Lauren Semple’s story about personal loss and how she found comfort in the charity Aching Arms was voted the most inspiring presentation at an event to celebrate the power of storytelling in fundraising campaigns.
Twenty-two fundraising experts yesterday talked about the fundraising ideas that have inspired them at a London event called Once Upon I Wish I’d Thought of That, organised by the Showcase of Fundraising Innovation and Inspiration.
After the presentations, the 300 audience members had the chance to vote by text message for their favourite.
Semple, an account manager at R Fundraising, won for her story about the death of her new-born baby, Angelica, and the arrival of a teddy bear called James from Aching Arms.
Launched in 2010 by a group of bereaved mothers, the charity provides bears for midwives to give to mothers who have lost their babies. Each bear is donated in memory of another baby’s short life. The charity also provides information about larger charities that can provide further support to the mother and her family.
"I cannot express the comfort I felt knowing another mum shared my pain," said Semple.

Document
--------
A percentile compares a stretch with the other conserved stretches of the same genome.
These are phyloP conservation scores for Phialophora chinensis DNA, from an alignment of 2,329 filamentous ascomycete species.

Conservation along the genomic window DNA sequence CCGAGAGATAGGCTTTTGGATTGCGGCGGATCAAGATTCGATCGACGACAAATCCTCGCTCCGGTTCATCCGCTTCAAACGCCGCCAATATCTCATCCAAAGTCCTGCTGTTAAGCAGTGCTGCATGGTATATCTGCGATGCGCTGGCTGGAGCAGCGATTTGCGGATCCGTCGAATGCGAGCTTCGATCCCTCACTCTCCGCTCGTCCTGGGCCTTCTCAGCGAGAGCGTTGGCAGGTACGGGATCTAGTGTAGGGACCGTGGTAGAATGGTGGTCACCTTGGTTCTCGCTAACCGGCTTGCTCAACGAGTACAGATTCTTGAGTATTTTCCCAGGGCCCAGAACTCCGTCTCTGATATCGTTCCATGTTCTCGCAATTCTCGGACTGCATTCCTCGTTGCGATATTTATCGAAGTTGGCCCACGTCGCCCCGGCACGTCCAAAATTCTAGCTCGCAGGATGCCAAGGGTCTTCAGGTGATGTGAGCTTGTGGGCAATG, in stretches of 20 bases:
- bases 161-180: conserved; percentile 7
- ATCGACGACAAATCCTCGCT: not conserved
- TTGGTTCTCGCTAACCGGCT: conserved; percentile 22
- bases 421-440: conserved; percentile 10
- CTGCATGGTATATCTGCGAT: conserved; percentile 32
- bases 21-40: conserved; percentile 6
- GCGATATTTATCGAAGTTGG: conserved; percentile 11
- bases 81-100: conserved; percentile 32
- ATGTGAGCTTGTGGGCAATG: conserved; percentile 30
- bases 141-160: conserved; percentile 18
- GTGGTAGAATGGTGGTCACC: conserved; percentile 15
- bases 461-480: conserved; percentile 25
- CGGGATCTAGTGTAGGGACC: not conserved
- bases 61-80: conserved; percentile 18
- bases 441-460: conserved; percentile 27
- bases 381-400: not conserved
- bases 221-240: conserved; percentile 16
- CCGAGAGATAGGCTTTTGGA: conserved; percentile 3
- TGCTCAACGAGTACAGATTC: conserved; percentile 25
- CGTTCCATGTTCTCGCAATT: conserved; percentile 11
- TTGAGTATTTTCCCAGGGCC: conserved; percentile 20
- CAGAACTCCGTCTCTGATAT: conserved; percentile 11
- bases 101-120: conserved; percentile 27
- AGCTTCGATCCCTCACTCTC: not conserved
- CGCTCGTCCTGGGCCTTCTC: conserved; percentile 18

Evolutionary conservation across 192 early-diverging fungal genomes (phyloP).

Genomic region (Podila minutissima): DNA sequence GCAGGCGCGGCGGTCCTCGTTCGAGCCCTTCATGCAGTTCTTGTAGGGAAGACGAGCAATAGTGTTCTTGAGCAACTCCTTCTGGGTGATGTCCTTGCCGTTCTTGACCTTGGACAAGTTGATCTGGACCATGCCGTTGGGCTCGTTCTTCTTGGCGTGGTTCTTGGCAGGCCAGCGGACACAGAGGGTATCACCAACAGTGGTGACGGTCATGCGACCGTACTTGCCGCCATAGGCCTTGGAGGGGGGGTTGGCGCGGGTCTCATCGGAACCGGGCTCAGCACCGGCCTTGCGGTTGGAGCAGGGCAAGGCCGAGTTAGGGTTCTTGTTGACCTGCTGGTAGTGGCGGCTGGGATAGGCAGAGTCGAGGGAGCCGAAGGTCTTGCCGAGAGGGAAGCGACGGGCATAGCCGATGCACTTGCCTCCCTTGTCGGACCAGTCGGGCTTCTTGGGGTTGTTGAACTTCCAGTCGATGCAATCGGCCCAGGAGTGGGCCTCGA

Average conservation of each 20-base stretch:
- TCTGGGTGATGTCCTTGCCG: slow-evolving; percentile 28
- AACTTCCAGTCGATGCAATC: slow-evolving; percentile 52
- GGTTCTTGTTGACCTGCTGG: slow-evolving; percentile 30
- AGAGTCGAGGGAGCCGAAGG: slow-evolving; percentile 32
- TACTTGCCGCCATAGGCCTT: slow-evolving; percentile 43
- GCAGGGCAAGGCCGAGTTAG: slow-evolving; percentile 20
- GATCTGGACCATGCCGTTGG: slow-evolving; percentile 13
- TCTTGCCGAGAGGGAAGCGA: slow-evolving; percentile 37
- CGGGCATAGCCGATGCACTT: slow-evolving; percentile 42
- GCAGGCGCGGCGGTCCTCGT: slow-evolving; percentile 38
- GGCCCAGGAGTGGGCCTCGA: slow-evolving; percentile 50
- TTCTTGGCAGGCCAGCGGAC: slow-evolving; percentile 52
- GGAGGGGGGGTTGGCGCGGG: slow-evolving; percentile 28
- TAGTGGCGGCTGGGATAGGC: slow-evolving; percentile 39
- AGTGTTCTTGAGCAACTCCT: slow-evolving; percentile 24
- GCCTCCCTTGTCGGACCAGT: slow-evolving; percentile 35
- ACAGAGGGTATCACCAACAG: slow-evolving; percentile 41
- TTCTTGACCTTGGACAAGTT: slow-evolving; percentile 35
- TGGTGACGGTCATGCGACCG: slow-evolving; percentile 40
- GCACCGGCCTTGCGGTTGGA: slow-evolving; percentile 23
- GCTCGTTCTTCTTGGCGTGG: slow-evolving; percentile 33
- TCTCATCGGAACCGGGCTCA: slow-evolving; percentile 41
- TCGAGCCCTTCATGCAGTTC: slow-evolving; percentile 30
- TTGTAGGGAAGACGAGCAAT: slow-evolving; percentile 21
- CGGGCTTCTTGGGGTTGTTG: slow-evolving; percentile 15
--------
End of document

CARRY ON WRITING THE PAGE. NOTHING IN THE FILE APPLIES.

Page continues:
Sending a bear with Angelica’s name made her feel proud to have played a small part in helping to ease another grieving mother’s pain, she said.
A presentation by Ken Burnett, founder of Sofii, called The Ultimate Donation: Ken’s Worst Nightmare, was based on a letter by Ken Kesey, author of One Flew over the Cuckoo’s Nest, written after his son was fatally injured in a road accident. The powerful letter was sent to his friends and revealed Kesey's decision to donate his son’s organs. It ends: "One man gets what another man spills."
"I make no apology for telling you such a difficult story, because that is what fundraisers have to do," Burnett said. "You have to take donors into that hellish room and show them they can do something about it."
Lucy Caldicott, director of fundraising at the cancer charity Clic Sargent, chose Anne Frank and the charities set up in her memory to illustrate the continuing resonance of her life story, as set out in her diary, and its message of reconciliation and human rights.
Karin Weatherup, creative director at Burnett Works, discussed the storytelling power of video, harnessed by the charity Facing the World, which provides life-changing craniofacial surgery to some of the world’s most disadvantaged and vulnerable children.
Teri Doubtfire, fundraising and communications manager at the Childs-i Foundation, picked an "honest, urgent and authentic" tale – the Martin and Lulu appeal by the Owl & Monkey Haven on the Isle of Wight.
The campaign raised money to import Lulu, a female white-throated capuchin, from a zoo in France to be a mate for Martin, who became the only capuchin left in the UK after his brother died.
Doubtfire said: "The appeal was charming. It moved people to take action, there was fantastic storytelling and it did not forget the ‘ask’."